Australia's trade surplus narrowed to $1.93 billion in November, with both exports and imports hitting all-time highs.
Bureau of Statistics figures show Australia exported about $1.9 billion more than it imported in November, down from a $2 billion surplus in October and $2.8 billion in September.
Economists were typically expecting a trade surplus of $2.2 billion, only marginally down on the previous month's original result of $2.3 billion.
However, exports increased by 1 percent in November from a month earlier to an all-time high of $38.45 billion.
The export figures showed some signs of weakness, with a sharp 60 per cent increase in the very volatile "non-monetary gold" component, along with a 4 per cent rise in iron ore sales propping up a 1 per cent rise in exports.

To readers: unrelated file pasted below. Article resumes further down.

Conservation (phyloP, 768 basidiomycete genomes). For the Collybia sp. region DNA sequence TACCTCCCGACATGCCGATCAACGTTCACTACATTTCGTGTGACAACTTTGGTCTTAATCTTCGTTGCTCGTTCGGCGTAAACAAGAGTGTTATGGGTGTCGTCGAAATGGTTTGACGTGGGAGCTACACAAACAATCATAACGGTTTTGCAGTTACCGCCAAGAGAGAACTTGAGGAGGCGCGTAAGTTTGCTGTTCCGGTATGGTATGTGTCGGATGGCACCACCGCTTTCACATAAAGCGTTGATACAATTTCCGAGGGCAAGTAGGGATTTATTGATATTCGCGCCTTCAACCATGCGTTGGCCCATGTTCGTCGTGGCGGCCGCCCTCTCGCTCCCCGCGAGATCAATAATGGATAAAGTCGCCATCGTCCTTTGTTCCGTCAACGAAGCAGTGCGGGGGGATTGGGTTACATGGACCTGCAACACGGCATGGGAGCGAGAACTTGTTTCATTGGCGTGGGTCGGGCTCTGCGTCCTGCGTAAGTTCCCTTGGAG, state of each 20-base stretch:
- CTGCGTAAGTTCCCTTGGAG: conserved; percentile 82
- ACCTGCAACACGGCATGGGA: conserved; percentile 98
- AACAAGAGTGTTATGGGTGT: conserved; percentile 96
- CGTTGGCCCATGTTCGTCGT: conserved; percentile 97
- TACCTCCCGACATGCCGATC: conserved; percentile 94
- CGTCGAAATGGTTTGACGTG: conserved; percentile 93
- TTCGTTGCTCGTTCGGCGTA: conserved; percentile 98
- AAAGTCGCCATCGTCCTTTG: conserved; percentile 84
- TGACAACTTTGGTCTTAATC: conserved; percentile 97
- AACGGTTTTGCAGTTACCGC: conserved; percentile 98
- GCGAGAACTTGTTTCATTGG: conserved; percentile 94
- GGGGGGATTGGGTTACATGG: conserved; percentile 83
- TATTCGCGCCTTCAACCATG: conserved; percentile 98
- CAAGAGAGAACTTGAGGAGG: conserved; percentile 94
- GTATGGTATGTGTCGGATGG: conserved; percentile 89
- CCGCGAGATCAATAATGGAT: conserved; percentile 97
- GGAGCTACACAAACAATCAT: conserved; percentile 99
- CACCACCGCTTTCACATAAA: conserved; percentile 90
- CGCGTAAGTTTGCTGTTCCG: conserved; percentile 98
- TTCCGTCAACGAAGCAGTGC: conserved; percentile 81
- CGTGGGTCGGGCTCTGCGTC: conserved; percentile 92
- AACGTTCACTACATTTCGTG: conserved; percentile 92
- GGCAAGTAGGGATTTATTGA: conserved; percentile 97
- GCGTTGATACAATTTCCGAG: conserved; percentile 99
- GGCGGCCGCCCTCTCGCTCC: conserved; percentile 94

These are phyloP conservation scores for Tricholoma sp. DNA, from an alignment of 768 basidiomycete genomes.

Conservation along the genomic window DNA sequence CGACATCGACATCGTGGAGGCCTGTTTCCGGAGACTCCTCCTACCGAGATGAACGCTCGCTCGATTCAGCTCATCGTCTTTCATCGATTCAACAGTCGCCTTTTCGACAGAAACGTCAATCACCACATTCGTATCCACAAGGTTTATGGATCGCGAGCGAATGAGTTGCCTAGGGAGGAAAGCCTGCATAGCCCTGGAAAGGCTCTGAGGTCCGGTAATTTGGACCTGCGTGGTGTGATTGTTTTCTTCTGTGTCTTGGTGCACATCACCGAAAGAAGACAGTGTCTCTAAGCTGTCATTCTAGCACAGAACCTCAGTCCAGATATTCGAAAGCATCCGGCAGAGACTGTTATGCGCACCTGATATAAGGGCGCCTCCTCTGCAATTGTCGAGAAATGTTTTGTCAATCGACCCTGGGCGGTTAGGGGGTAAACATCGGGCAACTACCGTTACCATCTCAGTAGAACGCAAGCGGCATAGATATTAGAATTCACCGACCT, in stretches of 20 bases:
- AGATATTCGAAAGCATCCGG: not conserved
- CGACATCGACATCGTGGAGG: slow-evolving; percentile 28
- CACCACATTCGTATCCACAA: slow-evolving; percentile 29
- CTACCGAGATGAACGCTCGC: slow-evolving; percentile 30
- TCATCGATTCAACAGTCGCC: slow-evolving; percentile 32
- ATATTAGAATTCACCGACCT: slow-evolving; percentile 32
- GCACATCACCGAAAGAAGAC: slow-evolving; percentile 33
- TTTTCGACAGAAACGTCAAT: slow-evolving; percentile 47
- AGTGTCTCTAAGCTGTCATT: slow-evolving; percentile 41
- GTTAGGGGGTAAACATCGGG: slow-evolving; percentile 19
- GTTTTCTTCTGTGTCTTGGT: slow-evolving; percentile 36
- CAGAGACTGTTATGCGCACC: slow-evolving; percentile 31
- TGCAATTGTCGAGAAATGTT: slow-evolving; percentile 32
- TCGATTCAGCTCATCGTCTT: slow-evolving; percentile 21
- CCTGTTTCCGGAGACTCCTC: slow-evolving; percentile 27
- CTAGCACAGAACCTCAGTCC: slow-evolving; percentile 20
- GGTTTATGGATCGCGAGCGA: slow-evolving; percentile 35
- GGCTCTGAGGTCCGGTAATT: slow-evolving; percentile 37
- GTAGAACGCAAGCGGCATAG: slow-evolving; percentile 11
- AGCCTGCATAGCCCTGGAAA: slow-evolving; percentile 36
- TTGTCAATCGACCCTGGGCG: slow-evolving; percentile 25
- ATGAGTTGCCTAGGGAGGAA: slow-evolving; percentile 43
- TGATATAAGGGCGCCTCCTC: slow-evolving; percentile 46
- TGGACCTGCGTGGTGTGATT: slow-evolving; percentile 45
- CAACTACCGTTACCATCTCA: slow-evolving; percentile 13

Rise in services exports
The biggest drag was a 9 per cent slide in overseas sales of coal, coke and briquettes.
Services exports rose 1 per cent ($57 million) in both trend and seasonally adjusted terms, with travel a key component of the gains as a lower Australian dollar lures tourists.
In contrast, exports of rural goods fell 1 percent ($34 million) and exports of non-rural goods also declined 1 percent ($173 million) over the previous month.
Imports jumped 2 percent from a month earlier to a record $36.52 billion in November 2018, driven by a $433 million rise (almost 7 percent) in capital goods.
Consumption goods rose by $202 million (or 2 percent) after edging up 1 percent in the previous month, allaying fears of a household spending downturn.